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I am designing a RESTfull system that is used by a web site to submit application forms and then used by an internal tool to authorise or decline thos applications. I have having a debate in my head around how to constuct this and have two options. PUT or POST.

PUT option

Applications are all listed under and application resource that can be filtered by a state code (new, approved, declined) using a query parameter (the states exposed through a different resource). New Applicatons can be posted to this URL which creates them and assigns and ID. You can then access the application with a GET using its ID. To approve, you PUT one of the statecodes to the application URL to update the record.

     GET Service.svc/statecodes
GET POST Service.svc/Applications?statecode={statecode} /{POST DATA}
 GET PUT Service.svc/Applications/{applicationId} statecode={statecode}

POST OPTION

Applications are all listed under and application resource, new Applicatons can be posted to this URL which creates them and assigns and ID. There are different URLs which show filtered views of the applications: pending, approved, declined. To approve an applicationId would be posted to the approved URL and to decline the URL would be posted to the declined url. These last two posts would have the effect or moving an application from the the pending list and into the approved list.

    POST Service.svc/Applications form={POST DATA}
     GET Service.svc/Applications/{applicationId}
     GET Service.svc/Applications/pending
GET POST Service.svc/Applications/approved applicationId={applicationId}
GET POST Service.svc/Applications/declined applicationId={applicationId}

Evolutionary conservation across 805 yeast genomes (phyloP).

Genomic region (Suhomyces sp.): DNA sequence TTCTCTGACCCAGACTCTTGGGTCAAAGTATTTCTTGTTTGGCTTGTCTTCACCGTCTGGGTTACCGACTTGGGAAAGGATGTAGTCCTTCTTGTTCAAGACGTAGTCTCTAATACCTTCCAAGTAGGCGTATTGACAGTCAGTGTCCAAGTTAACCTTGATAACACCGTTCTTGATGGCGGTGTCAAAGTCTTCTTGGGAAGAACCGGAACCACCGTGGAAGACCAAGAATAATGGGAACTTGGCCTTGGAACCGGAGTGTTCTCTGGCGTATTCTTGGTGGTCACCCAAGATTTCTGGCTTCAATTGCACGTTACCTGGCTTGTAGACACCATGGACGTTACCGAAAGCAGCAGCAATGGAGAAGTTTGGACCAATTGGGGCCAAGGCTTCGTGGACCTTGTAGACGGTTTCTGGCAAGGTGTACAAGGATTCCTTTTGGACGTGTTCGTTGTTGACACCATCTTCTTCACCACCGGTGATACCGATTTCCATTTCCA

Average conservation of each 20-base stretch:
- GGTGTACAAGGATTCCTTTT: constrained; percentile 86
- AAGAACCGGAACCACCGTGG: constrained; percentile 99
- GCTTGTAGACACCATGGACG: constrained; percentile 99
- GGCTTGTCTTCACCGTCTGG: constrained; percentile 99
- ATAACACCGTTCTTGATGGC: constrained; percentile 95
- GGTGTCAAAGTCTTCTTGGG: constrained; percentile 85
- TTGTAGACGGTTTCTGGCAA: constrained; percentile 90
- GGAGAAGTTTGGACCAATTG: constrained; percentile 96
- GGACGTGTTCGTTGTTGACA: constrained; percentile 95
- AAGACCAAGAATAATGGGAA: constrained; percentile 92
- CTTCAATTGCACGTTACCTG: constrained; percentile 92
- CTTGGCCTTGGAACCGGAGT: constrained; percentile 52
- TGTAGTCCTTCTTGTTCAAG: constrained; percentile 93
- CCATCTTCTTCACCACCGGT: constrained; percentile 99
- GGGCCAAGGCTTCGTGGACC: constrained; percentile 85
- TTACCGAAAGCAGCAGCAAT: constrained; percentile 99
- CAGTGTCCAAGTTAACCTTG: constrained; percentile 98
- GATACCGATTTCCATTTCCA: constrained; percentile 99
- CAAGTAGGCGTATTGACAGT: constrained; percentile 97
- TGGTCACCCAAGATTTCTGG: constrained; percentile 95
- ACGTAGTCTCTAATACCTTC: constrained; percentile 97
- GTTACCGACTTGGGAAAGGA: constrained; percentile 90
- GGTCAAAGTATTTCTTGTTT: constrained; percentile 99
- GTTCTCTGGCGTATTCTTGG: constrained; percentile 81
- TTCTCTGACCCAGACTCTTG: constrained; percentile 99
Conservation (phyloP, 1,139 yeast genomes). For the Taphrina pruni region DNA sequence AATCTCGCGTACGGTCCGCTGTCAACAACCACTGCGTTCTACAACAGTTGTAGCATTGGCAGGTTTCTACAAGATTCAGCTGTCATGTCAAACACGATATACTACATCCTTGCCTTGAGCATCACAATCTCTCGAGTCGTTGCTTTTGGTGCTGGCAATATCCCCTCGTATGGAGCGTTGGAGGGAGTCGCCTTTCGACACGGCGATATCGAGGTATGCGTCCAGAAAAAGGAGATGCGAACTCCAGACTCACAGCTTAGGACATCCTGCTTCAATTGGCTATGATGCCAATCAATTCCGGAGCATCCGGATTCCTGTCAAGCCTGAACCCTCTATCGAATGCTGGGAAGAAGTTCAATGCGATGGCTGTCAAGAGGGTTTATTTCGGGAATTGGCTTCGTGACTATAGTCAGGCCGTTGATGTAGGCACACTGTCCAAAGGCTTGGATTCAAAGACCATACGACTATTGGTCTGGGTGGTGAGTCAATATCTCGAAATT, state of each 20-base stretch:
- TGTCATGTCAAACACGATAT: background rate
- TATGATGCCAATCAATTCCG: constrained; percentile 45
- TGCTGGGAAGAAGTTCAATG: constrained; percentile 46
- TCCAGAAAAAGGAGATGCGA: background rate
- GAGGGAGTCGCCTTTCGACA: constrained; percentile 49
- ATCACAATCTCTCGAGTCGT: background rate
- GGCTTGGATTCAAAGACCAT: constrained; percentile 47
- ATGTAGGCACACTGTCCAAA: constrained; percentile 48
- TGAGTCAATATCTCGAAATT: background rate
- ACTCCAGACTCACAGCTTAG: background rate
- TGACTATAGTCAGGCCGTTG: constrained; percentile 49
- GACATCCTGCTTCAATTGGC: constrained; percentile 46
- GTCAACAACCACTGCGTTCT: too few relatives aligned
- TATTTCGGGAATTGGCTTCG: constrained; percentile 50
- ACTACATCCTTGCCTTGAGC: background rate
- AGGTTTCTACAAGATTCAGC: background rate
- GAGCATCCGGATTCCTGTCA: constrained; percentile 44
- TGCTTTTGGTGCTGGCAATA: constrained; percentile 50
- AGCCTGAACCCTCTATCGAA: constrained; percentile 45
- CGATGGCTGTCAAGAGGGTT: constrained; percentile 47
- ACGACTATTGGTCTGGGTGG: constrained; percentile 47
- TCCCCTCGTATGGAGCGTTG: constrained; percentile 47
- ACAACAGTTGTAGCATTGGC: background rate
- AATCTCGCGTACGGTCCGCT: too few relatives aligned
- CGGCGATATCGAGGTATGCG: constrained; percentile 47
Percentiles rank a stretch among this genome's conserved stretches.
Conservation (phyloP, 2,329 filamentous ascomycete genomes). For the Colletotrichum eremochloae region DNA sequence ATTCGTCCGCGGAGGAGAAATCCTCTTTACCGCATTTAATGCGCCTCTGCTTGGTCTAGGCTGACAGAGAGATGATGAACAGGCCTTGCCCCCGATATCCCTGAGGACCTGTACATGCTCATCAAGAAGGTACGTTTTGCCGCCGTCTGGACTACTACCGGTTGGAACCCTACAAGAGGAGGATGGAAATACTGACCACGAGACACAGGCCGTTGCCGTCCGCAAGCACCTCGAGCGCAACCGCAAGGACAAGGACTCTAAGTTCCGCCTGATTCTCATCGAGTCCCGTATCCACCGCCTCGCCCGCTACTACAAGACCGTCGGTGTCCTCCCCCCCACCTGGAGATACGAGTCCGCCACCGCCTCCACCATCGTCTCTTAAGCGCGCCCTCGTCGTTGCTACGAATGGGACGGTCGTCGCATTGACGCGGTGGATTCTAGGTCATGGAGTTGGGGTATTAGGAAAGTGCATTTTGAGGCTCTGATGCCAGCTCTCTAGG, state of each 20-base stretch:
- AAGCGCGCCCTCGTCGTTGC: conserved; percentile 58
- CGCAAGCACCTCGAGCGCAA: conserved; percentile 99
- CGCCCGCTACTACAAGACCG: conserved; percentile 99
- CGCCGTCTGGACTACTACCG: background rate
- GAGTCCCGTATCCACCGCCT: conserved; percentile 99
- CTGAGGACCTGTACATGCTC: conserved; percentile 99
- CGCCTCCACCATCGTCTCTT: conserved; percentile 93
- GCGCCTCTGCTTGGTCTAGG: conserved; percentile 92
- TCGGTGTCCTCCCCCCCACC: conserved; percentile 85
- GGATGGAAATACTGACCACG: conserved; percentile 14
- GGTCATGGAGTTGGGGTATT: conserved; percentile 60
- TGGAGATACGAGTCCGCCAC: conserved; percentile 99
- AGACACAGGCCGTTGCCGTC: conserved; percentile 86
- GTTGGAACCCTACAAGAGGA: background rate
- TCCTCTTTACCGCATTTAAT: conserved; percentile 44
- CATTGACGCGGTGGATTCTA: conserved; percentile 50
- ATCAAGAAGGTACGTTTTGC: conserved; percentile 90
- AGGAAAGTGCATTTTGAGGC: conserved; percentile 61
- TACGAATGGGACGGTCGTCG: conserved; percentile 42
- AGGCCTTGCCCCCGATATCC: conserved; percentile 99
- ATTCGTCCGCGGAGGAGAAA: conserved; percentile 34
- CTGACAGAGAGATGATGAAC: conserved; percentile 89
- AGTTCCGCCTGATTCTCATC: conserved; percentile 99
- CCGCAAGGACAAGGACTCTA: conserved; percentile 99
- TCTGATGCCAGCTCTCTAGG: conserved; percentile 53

The PUT method seems the most RESTful to me, but exposes behaviour to the outside world and breaks encapsulation. The POST method seems cleaner and more discoverable but i don't like the side effects of the POST to a resource on another resource.

I feel that actually we should be using SOAP for the approve and decline as it is a command/message rather than a query which is really what REST is all about, but i'm stuck on a path from high above unless someone can help me form an argument for SOAP.

So which is the right or best approach?

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Get/set application state:

GET PUT /application/{id}/state

If it is not public interface then you could just return 403 (or 401 if it possible to get an authorization to get/set the state) if the request is not from an internal tool.

Submit new application and view it:

POST /application/
GET  /application/{id}

You could also expose all applications with a certain state:

GET /application?state={pending|approved|declined}

The same resource may have multiple urls if you'd like e.g., a collection of applications that are in the state pending:

/state/pending/application

and

/application?state=pending

help me form an argument for SOAP.

Fro an example of how the discussion could go, see Should a Netflix or Twitter-style web service use REST or SOAP?.

  • So you are saying that the PUT approach is the correct approach? No comment on the SOAP question? – Dafydd Giddins Dec 16 '11 at 14:36
  • @daffers: I'm saying I see no reason not to use it: the url of the resource (state) is known and the semantics of the operation (create/replace resource) is standard. But there could be reasons to prefer other approaches e.g., if the operation is not idempotent then POST should be used. The same goes for SOAP. I can't talk about SOAP without using swear words but there might be circumstances when it is a better choice e.g., if you can't encode all your authentication information into each HTTP request. – jfs Dec 16 '11 at 15:59
  • Ok thanks, upvote 1 but not going to take that as an answer. It's probably a question that doesn't have a black or white answer. – Dafydd Giddins Dec 19 '11 at 8:58

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